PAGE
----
Google Nexus One review

Another HTC Android phone, but this one's direct from the search giant

The definitive Google Nexus One review
The definitive Google Nexus One review

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Google nexus one

The uphill battle for any Android device is not whether it can outclass Windows Mobile, or work more intuitively than a Nokia phone running Symbian, or even compete with the Palm Pre (which has its own set of challenges finding an audience).

And there isn't even a battle for the business market, which is practically owned by BlackBerry devices.

Instead, the comparison always comes back to the Apple iPhone - is the Nexus One the best smartphone on the market, and if it is not, how far back from the number one device does it fall?

We liked

Slim, stylish and full-featured, the Nexus One feels almost exactly like an iPhone in your hand. The 5-megapixel camera is a major upgrade from the early days of washed-out photos and choppy videos and elements like the responsive touchscreen and Facebook contact imports are a real boon.

We disliked

The Nexus One will get slippery after a day of use; it lacks the special coating that makes the iPhone less grime-covered.

There were also a few times we tilted the phone and it failed to go into landscape mode, and we pressed an icon or button and the touchscreen did not register our click.

Some reports - which we did not experience on our review device - suggest problems with the keypad and with getting customer support for the phone, which is inevitable when you have a new carrier model with the Google phone shop.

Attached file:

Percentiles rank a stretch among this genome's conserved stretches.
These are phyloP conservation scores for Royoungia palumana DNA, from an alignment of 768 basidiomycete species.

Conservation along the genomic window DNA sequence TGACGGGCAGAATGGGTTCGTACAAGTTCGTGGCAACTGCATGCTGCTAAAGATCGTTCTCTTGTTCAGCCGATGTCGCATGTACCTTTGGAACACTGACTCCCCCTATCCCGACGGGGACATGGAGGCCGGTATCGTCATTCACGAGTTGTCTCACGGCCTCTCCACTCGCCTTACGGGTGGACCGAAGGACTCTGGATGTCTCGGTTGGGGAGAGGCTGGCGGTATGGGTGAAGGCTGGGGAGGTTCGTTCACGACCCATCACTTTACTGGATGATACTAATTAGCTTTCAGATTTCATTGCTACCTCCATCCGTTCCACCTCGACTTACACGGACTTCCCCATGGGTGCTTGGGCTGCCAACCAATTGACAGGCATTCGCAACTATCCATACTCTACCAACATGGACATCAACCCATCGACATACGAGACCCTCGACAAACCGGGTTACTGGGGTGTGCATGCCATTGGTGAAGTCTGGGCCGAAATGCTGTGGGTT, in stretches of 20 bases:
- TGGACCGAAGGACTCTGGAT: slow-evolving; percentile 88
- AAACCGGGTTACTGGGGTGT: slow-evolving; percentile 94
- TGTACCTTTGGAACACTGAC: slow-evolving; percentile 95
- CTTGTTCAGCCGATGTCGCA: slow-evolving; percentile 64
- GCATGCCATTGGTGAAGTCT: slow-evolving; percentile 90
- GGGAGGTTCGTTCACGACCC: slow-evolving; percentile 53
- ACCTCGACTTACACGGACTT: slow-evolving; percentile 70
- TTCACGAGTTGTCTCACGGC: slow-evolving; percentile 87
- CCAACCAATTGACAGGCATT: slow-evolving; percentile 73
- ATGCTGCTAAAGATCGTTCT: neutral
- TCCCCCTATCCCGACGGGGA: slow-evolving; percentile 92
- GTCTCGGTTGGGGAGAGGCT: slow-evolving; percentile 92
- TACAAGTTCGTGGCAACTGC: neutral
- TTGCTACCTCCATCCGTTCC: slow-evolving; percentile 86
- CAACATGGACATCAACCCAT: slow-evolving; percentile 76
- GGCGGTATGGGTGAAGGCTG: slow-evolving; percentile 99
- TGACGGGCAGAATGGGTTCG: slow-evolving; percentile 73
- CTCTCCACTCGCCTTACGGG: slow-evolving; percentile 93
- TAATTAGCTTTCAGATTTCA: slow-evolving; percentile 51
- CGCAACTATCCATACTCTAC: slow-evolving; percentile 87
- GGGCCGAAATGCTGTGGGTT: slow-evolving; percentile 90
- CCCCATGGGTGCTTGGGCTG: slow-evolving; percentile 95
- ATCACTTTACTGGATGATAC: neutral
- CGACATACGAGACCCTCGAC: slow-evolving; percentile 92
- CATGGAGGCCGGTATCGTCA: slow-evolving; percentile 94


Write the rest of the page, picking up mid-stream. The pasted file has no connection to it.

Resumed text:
We think Apple should not be too alarmed. The Nexus One is a great phone, easily one of the best Android models we've used. There are thousands of apps available, the touchscreen is smooth and fluid - but the reality is that the overall experience has a few low points.

There are times when the Nexus One reveals itself as less than perfect, especially when an app that has worked fine (like the one for the camera) suddenly won't start any more.

There were also a few times when the tilt function didn't function correctly, or when a finger press failed to register. These are minor issues, really - but issues the iPhone does not have, and as such it's not going to be the iSlayer that we were almost starting to expect.

John Brandon

John Brandon has covered gadgets and cars for the past 12 years having published over 12,000 articles and tested nearly 8,000 products. He's nothing if not prolific. Before starting his writing career, he led an Information Design practice at a large consumer electronics retailer in the US. His hobbies include deep sea exploration, complaining about the weather, and engineering a vast multiverse conspiracy.